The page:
I have recently taken several photos with the Canon 24-105 on the 6D after switching from the Olympus 14-54 as my go to lens on the E-30.  At first glance I was thinking, “Man this new Canon lens is going to be quite the toy for me.”  It is monstrous with a front lens element of 77 mm and looks so sweet attached to the Canon 6D.  I found out relatively quickly that looks are not everything.

I would like to get the “bad” stuff out of the way first before progressing on to the wonderful things it can do.  I know that is a backwards approach to the normal EverydayHDR style of review you have gotten used to.


4 Gig SD Card for reference because it is cooler than a quarter!

The Bad:

    • The 24-105 mm lens has some pretty awful chromatic aberrations.  Chromatic Aberrations are those magenta/green fringe lines that follow the contour of objects that go from an area of high to low contrast abruptly.  You can really see it on the tree limbs and the tire treads in the image below.  Chromatic aberrations are one of those “Nature of the Beast” type things that are very easily fixed in post processing, I cover 3 ways you can do so in my eBook Exploring HDR.  I was not expecting them to be this evident in a lens with such a remarkable reputation.Chrom-Abs
    • The lens vignetting is very clear with the 24-105 mm lens as well.  Lens  vignetting occurs on the outside of your photos usually in the corners and the outside edges.  It is an area of darker gradation than the rest of the photo and is often desired in post processing.  I do it a lot in post processing, however, I do not always want it in every photograph!  The 24-105 mm produces some very evident vignetting at the widest focal length, 24 mm.  Again, it is an issue that is very easily taken care of using post processing software, but it is another characteristic I would not have suspected from a lens with such a stellar reputation.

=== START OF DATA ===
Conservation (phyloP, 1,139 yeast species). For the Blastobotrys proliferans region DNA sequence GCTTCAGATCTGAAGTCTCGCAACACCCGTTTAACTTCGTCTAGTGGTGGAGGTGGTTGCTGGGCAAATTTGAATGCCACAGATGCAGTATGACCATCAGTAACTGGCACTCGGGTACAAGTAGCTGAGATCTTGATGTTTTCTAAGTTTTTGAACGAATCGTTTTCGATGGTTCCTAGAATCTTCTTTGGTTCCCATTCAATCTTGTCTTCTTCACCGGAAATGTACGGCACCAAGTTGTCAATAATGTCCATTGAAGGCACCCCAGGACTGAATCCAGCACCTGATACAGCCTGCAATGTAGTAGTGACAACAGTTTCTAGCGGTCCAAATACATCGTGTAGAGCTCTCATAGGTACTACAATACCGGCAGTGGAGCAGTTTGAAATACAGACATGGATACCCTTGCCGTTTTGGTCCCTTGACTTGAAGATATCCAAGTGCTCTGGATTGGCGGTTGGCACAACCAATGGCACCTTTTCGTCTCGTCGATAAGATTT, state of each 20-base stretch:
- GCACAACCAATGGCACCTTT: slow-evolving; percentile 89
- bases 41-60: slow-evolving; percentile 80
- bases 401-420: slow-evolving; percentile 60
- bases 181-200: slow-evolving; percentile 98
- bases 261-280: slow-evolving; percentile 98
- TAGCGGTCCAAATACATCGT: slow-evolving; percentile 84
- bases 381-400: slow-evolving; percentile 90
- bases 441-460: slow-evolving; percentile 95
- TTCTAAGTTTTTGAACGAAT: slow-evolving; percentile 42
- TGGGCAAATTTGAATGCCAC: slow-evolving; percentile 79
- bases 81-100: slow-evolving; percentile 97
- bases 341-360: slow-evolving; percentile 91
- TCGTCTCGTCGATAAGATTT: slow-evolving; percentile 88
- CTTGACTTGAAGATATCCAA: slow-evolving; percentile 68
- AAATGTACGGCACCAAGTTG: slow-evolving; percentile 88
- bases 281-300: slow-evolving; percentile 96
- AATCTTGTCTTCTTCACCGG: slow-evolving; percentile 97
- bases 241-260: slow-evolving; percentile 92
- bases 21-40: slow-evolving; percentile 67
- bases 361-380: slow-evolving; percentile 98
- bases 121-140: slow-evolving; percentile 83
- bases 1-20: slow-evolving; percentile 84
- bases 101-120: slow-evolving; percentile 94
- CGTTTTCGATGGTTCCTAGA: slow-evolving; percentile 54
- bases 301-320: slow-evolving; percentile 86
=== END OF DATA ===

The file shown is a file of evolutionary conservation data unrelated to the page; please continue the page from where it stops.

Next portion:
The Good:

  • I really enjoy the f/4.0 minimum aperture through all focal lengths.  That constant low minimum aperture is very helpful when fully extended to 105 mm.
  • The 24-105 mm is tack sharp!  I have not seen clarity quite like this, especially with HDR.  I merged 7 exposures for the image seen below and can nearly count the blades of grass it came out so sharp.  It is much more evident in the High Res version.
  • Very smooth operation.  Both the focusing ring and the zoom ring glide when you adjust them.  I did not come across any sticking or abrupt movement, this very important when you are trying to hone in on finite details.
  • Extremely fast and quiet auto focusing even in low light.
  • Great coverage!  A very nice Wide Angle when coupled with a Full Frame body.  It also boasts a sturdy 105 mm on the zoom end making it a go-to walk around lens that will have you drooling over its versatility and capabilities.

The Bottom Line:

Regardless of the vignetting and chromatic aberrations this lens is phenomenal on the detail side of the house.  I have seen clarity and detail in my photos I have only dreamed of.  I would highly recommend it to anyone looking to upgrade their lens to an extremely versatile wide angle lens.


Blake Rudis
f.64 Academy and f.64 Elite are the brainchildren of Blake Rudis. While he is a landscape photographer, he is most passionate about post-processing images in Photoshop and mentoring others.

For Blake, it's all about the art and process synergy. He dives deep into complex topics and makes them easy to understand through his outside-the-box thinking so that you can use these tricks in your workflow today!
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